Balancing Transparency and Accountability with Privacy in Improving the Police Handling of Sexual Assaults
42 Pages Posted: 2 Dec 2015
Date Written: November 27, 2015
This paper considers the potential for the adoption in Ontario of a model, developed in Philadelphia and implemented in other U.S. cities, that has proven successful in significantly improving police handling of sexual assault cases and public confidence in the system. This model directly involves front-line sexual assault victim advocates working with police in systematic reviews of police sexual assault records, with a particular focus on ‘unfounded’ cases. Resistance to the adoption of this model in Canada has focused on arguments around public sector privacy legislation. We therefore explore the Philadelphia model through a transparency and accountability lens in the Canadian context. We suggest that the concepts of ‘transparency’ and ‘accountability’ are too often conflated with the disclosure of data or information through access to information channels, and we argue for a more robust understanding of these concepts. We also argue that the conventional access to information model should not be allowed to obstruct meaningful transparency and accountability by using privacy arguments to create barriers to change.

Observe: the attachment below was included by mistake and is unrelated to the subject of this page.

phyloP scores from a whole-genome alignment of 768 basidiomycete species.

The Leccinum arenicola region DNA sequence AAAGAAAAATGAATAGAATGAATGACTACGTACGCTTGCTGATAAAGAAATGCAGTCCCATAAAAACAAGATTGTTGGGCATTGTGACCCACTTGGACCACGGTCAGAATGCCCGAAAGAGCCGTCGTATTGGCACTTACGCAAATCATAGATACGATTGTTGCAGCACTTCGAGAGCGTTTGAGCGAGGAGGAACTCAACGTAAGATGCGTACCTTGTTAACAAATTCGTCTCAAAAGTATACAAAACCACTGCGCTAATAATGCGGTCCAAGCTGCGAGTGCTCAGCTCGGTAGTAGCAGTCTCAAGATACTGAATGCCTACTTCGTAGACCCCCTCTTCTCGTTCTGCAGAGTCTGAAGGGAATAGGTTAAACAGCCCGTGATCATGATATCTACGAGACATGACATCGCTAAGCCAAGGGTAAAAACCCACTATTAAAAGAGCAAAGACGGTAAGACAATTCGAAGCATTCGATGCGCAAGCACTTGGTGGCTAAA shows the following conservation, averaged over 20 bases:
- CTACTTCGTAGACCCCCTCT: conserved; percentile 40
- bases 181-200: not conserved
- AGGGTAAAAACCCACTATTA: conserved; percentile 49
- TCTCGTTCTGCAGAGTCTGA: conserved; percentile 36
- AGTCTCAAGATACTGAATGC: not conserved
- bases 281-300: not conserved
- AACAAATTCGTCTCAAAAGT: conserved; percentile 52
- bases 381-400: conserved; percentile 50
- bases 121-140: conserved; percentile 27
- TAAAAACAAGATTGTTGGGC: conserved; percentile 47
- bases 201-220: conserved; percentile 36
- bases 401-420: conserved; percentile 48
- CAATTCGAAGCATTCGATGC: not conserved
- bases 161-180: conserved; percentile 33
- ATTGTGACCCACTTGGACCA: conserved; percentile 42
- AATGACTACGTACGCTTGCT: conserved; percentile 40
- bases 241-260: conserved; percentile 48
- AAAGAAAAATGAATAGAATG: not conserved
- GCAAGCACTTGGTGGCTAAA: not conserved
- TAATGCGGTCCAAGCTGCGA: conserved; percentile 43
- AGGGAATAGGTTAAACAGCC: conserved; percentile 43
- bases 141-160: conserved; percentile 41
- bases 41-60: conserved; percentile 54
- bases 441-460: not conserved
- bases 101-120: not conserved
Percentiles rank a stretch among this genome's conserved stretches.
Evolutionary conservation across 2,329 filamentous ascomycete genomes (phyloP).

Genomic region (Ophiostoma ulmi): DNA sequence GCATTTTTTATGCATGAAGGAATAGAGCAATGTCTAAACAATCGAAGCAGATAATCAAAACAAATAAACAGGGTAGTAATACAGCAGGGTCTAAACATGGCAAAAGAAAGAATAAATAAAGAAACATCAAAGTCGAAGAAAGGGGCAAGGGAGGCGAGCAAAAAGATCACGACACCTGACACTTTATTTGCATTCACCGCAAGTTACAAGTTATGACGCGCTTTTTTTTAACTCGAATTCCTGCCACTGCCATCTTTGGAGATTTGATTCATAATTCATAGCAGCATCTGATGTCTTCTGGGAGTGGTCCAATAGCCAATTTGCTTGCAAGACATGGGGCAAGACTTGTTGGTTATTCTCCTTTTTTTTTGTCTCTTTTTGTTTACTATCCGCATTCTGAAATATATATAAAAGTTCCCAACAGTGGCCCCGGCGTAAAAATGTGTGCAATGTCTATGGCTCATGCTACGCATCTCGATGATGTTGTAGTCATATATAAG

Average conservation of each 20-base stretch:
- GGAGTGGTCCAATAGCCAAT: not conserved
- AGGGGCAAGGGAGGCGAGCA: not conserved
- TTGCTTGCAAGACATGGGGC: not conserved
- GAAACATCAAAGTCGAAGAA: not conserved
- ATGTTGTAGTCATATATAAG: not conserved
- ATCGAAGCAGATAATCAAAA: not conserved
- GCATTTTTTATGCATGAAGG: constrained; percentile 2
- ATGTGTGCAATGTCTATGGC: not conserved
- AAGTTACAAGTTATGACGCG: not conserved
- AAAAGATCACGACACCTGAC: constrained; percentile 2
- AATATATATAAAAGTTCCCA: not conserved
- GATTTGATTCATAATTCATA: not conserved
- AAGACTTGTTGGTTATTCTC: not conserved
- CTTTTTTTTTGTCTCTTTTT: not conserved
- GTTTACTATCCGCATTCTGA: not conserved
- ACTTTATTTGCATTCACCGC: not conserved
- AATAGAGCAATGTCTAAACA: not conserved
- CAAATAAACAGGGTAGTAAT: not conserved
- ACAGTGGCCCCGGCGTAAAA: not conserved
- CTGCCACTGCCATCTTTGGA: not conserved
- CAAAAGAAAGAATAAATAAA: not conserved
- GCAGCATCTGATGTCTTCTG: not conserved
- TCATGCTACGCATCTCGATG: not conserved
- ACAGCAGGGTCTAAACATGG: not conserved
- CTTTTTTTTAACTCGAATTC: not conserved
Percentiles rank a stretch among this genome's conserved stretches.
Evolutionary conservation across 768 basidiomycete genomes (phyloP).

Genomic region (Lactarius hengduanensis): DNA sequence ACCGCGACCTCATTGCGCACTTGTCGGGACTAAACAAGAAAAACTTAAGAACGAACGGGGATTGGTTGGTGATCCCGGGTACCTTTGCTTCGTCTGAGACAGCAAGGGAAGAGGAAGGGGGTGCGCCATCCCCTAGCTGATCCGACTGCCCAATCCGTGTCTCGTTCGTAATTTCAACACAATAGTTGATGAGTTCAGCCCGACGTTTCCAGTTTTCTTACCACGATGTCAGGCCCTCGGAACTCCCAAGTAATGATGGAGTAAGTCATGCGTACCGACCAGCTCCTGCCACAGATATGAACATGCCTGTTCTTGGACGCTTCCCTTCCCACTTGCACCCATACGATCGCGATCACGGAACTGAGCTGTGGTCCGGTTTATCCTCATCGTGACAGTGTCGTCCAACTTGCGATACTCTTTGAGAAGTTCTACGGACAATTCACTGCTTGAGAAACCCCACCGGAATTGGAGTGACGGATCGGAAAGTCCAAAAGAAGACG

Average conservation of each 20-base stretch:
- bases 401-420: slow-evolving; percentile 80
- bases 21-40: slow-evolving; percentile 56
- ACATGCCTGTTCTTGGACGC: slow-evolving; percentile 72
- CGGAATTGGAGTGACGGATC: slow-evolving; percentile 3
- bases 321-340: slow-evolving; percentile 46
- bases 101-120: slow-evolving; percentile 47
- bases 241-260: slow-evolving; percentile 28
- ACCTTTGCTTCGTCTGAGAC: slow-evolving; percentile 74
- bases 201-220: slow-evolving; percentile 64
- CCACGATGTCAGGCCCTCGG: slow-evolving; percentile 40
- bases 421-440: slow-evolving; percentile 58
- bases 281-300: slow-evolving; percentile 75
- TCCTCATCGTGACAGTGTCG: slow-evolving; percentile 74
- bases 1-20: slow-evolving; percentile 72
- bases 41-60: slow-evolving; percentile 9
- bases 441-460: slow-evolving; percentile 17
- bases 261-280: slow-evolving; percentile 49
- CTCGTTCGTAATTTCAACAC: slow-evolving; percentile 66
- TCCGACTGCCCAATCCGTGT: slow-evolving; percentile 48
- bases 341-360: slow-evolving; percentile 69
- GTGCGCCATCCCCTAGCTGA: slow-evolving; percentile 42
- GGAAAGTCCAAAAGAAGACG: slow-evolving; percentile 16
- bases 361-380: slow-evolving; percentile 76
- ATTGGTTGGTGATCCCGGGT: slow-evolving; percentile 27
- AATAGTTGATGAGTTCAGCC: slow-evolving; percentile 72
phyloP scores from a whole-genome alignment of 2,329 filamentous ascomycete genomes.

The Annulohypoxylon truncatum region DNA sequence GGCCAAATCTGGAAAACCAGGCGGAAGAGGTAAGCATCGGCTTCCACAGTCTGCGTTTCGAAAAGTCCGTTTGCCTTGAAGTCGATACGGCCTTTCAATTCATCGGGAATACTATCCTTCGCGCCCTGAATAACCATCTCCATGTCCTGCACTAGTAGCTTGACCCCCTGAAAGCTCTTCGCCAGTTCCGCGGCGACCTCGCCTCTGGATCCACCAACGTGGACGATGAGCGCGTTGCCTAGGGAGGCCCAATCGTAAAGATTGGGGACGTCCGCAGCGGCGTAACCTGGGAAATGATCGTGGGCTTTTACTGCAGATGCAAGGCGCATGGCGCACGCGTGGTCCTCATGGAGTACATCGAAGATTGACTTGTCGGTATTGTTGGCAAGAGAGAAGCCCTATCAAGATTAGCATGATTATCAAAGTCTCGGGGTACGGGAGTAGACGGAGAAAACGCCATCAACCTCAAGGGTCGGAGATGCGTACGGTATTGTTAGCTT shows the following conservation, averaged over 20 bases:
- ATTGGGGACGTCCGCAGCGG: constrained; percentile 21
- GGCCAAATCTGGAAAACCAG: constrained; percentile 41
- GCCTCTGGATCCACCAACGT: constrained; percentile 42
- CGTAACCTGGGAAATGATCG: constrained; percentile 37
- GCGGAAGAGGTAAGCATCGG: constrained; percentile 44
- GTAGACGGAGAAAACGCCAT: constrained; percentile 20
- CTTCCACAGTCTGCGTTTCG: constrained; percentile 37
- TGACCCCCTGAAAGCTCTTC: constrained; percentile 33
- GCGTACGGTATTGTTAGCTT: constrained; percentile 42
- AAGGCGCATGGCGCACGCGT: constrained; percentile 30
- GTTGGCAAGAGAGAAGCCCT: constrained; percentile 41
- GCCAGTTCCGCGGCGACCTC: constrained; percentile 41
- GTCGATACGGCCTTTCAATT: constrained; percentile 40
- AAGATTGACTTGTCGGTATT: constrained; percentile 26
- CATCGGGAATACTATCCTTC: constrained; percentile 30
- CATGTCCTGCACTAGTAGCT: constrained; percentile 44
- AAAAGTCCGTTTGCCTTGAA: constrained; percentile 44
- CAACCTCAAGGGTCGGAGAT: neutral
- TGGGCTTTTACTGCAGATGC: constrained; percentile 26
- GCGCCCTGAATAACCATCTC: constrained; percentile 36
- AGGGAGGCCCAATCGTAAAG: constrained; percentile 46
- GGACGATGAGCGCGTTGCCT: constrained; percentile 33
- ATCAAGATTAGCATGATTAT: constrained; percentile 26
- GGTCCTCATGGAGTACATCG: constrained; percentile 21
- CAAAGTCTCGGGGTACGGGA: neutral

Keywords: privacy, transparency, sexual assault, access to information, policing
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